Re: [OPE-L] Robert Brenner, "That hissing? It's the sound of bubblenomics deflating"

From: ajit sinha (sinha_a99@YAHOO.COM)
Date: Mon Oct 01 2007 - 07:27:15 EDT

--- Paul Cockshott <wpc@DCS.GLA.AC.UK> wrote:

> Remember Ajit I said that I have not read Brenner,
> so I was acting
> as devils advocate here, trying to make a coherent
> reconstruction from the
> summary that Gerry posted.
> In part what is at issue is a matter of how one
> defines profit. I agree
> that in the Ricardian view interest is paid out of
> profit, and is a share of
> profit. Marx would also agree that interest payments
> by capitalists are
> paid out of surplus value but he does not treat the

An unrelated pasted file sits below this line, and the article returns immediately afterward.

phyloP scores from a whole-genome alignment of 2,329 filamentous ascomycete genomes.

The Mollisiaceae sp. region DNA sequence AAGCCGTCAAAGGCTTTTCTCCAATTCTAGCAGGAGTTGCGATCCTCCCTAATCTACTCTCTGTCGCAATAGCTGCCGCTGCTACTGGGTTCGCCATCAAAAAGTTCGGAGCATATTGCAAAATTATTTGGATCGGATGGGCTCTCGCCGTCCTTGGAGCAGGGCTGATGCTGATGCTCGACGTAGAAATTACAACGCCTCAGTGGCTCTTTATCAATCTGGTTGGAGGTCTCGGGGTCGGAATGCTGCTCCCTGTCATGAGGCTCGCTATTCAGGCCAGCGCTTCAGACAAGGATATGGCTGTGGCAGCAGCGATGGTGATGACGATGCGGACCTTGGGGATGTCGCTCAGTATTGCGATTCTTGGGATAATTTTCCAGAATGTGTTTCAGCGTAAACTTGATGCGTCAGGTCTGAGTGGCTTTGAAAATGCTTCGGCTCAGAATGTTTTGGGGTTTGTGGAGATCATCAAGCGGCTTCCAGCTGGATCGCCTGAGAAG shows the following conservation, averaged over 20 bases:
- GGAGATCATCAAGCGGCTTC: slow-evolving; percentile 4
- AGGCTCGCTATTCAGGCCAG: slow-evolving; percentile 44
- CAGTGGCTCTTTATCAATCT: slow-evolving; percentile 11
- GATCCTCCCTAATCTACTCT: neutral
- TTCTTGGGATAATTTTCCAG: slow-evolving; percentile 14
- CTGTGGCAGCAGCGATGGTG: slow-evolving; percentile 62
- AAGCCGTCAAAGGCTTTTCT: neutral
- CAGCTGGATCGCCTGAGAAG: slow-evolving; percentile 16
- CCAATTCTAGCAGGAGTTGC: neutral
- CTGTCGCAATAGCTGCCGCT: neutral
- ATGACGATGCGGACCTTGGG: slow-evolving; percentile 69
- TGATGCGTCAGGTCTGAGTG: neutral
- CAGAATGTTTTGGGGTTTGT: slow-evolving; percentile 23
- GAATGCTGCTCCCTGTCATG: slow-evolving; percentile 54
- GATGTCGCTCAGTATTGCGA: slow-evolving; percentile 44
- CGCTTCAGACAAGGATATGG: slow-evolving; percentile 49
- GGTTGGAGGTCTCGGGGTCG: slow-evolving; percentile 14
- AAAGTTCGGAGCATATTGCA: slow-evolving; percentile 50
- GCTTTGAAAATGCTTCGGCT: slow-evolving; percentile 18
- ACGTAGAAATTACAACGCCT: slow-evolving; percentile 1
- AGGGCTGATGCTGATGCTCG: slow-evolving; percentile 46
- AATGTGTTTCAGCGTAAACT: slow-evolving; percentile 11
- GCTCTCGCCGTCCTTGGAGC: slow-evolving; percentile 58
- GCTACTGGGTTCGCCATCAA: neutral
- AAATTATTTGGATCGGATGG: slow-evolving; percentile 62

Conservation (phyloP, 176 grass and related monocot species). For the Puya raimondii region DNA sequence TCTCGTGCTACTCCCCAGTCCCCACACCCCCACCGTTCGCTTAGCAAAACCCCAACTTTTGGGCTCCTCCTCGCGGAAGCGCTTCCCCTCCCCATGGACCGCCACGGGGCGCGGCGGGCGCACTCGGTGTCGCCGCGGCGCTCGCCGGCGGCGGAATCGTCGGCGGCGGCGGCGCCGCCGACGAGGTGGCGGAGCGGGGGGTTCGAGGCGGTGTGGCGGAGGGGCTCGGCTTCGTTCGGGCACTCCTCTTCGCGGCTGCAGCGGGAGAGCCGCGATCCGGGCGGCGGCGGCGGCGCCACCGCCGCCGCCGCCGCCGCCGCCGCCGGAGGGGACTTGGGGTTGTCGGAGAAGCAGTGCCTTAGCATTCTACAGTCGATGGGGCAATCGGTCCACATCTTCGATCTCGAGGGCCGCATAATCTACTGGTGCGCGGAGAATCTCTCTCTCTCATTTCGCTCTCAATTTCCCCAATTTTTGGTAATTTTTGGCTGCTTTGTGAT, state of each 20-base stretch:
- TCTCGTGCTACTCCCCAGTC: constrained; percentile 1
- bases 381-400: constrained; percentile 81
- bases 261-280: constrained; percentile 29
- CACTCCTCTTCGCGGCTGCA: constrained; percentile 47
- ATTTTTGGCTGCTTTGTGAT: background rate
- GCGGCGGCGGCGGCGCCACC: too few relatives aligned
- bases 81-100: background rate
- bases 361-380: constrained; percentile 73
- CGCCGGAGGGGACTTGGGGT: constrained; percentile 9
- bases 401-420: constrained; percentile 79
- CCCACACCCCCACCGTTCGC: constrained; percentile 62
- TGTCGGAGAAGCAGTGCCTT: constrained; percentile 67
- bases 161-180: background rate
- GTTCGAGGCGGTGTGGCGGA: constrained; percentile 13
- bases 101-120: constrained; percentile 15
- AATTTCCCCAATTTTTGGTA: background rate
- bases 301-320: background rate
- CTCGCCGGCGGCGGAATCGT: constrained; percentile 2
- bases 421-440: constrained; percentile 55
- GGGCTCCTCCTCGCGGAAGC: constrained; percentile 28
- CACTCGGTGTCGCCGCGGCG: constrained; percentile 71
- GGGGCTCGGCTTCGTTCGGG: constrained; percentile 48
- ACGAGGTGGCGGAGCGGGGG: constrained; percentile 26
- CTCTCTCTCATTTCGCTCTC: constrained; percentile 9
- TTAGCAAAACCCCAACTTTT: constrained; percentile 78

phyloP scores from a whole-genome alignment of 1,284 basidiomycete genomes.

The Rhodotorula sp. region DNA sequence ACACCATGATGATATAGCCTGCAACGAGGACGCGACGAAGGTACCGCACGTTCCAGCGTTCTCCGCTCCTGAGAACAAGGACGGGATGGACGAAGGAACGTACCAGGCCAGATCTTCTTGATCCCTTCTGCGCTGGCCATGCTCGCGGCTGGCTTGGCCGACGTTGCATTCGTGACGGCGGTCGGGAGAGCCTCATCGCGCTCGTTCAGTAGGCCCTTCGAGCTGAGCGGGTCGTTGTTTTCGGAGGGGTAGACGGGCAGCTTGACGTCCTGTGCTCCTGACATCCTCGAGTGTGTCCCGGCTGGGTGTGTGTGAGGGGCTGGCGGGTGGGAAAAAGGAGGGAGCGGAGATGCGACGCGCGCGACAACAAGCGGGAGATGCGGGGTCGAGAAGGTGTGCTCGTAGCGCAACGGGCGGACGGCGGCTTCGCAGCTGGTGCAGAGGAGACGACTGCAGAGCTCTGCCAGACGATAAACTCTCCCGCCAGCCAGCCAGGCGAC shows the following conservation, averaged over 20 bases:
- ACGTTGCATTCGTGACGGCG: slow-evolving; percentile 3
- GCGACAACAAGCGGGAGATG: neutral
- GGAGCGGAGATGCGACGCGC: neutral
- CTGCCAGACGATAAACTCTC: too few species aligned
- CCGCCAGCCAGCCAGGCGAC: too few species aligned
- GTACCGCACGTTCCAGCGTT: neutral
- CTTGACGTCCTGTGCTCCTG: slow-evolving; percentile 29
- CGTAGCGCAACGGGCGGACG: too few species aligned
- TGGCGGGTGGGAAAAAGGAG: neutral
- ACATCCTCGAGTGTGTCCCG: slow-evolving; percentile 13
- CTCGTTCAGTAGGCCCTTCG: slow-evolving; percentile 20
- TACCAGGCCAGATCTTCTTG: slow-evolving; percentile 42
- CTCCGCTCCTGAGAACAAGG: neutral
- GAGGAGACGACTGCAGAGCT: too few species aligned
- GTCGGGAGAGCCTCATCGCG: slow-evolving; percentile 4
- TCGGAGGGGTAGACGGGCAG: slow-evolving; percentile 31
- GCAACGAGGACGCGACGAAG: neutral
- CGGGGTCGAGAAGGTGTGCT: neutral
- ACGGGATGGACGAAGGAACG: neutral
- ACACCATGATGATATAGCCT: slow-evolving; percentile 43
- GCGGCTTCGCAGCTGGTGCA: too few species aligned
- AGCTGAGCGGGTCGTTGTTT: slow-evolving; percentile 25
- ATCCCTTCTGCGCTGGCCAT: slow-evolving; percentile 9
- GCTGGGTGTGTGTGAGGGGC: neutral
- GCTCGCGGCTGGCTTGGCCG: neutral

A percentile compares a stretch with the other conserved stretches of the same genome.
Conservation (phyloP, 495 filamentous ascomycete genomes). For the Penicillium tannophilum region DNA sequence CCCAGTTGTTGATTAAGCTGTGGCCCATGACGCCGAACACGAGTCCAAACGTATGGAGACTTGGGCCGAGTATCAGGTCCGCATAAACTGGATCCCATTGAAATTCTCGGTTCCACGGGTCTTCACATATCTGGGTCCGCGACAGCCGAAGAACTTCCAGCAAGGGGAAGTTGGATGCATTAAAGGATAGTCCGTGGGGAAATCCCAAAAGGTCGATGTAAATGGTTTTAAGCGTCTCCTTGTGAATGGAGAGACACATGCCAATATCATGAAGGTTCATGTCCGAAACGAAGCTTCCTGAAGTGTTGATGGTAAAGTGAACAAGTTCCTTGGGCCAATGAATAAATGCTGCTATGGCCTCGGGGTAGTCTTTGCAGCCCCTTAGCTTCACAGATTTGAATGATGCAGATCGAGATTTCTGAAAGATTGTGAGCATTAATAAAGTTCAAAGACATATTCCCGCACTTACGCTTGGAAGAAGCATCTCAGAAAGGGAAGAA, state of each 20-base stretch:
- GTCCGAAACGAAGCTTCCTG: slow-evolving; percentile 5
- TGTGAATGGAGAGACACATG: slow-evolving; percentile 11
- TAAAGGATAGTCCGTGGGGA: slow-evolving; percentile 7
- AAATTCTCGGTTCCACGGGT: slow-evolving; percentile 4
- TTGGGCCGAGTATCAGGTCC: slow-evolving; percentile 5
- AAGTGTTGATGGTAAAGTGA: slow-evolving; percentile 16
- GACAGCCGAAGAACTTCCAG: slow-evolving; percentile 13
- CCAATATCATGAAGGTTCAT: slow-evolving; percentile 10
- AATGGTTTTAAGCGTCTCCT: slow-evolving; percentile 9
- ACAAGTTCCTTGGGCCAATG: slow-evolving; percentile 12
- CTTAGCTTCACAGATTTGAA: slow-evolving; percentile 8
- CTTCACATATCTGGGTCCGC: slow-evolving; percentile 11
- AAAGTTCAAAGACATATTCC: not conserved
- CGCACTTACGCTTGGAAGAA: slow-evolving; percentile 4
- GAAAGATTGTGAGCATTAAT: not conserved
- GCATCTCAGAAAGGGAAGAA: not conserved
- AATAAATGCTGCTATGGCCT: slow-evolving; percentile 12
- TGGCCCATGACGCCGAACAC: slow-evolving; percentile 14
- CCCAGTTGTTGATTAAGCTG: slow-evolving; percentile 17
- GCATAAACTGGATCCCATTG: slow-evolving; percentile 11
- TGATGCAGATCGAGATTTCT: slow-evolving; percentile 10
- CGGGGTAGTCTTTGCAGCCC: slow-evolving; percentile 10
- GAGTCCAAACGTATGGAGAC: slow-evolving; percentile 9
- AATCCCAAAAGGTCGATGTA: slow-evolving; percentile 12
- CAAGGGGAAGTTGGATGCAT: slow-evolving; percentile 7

> latter as identical
> to profit, distinguishing between profit of
> enterprise and interest.
> Whilst at a high level of abstraction, concerning
> only the relationship
> between the major classes, it is legitimate to treat
> interest as a share
> of profit, at a lower level of abstraction the
> difference becomes significant
> as Steindl and Sweezy argued in the the 50s. High
> interest rates will reduce
> the ratio between dividends and capital stock, since
> less is available to distribute
> as dividends, thus the apparent profitability
> experienced by equity capital falls.
> ( in practice this would be expressed as a fall in
> the price of equities ).
> But we know that there has been a long term rise in
> the price of equities,
> and, over the last 20 years interest rates have been
> relatively low. But
> from Brenners perspective this might be seen as an
> aberation from the
> long term history of capitalism brough about by
> anxieties on the part of
> the Fed to avoid recession. Suppose that instead of
> the dollar being
> fiat money, it was still tied to gold. Would the Fed
> have been able to